NEWS ANALYSIS: German automaker Volkswagen reached an agreement with the U.S. authorities to buy back or fix diesel cars that were programmed to produce deceptive pollution emission test results.
In health care, machines should complement professional judgment and expertise, says Accenture, which cites 5 health trends focusing on the importance of people.
NEWS ANALYSIS: The vote by the British people to leave the European Union is causing much hand-wringing at home and abroad, but nobody actually knows what effects the decision will have on the global tech industry.
Companies that are more diverse are more successful, research shows; 32 companies signed a White House pledge to turn that knowledge into action.
Andela, a company that pairs developers in Africa with opportunity in the U.S., has been selected as the first major investment of the Chan Zuckerberg Initiative.
Digital exclusion remains "stubbornly high" and education isn't providing the skills employers need, Commons report finds.
Microsoft stunned the industry by announcing it is acquiring LinkedIn for $26.2 billion. But is the deal worth it?
The company's backing of the unpopular Trans-Pacific Partnership puts it at odds with many people, including lawmakers from both sides of the aisle.
Seeing new opportunities for Office 365 and Dynamics in the enterprise, Microsoft announced plans to snap up the business- and career-focused social network.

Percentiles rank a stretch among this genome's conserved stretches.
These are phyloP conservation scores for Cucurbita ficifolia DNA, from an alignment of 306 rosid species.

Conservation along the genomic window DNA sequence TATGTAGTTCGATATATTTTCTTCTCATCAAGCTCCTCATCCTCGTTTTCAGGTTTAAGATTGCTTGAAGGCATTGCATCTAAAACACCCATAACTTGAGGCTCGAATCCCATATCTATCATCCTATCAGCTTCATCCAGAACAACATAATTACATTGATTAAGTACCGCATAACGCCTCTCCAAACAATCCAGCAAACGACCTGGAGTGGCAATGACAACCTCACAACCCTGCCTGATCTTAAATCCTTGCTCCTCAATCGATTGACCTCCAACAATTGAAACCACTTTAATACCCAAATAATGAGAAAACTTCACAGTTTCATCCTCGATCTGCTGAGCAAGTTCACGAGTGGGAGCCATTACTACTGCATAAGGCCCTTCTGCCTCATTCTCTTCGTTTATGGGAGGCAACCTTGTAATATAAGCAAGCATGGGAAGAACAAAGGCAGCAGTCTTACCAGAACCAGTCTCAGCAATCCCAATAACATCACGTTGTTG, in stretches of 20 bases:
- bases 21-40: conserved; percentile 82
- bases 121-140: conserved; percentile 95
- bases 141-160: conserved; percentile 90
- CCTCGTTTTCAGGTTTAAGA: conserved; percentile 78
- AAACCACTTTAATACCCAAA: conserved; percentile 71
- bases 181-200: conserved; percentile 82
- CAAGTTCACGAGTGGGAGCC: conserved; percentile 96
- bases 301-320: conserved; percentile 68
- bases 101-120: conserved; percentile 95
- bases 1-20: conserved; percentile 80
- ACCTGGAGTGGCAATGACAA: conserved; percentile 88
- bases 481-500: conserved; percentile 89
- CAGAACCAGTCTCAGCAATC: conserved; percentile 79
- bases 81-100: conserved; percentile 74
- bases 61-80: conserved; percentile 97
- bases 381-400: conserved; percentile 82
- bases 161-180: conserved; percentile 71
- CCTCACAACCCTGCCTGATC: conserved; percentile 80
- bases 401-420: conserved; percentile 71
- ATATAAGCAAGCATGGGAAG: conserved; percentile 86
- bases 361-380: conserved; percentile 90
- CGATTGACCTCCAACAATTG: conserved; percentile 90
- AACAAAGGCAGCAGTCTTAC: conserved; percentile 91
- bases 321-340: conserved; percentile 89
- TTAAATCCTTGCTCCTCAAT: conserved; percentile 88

Dell parent company Denali Holding Inc. reports its first-quarter financials ahead of the closely watched merger between Dell and EMC.
Alphabet has selected Marwan Fawaz, a low-key telecom veteran with proven success in the home IoT space, to replace Nest founder Tony Fadell.
Reports of IBM layoffs of up to thousands of employees continue as the company seeks to transition to support cloud, analytics and cognitive workloads.
Hackers have set their focus on health care—a data-rich industry with its own focus elsewhere. Serious attacks are now happening every few weeks, and in one instance earlier this year, a hospital paid hackers approximately $17,000 in Bitcoins to be able to get back into its system so it could care for patients. The stress of this new reality is driving very specific changes, according to the 2nd National IT Trends in Healthcare study from Peak 10, an IT infrastructure provider. Based on a poll of 157 decision-makers at health care organizations, as well as seven in-depth discussions with C-level executives, the study revealed three key trends: a transition from in-house infrastructure to the cloud; IT as a revenue driver, as the CIO role changes; and the need for compliance and cyber-security to go hand-in-hand. "Although healthcare organizations have been cautious about moving to the cloud, they are now recognizing the benefits and security," David Kidd, vice president of governance, risk and compliance at Peak 10, said in a statement. "This allows for more time to be spent on patients and the organization's core mission." eWEEK looks at key takeaways from the study.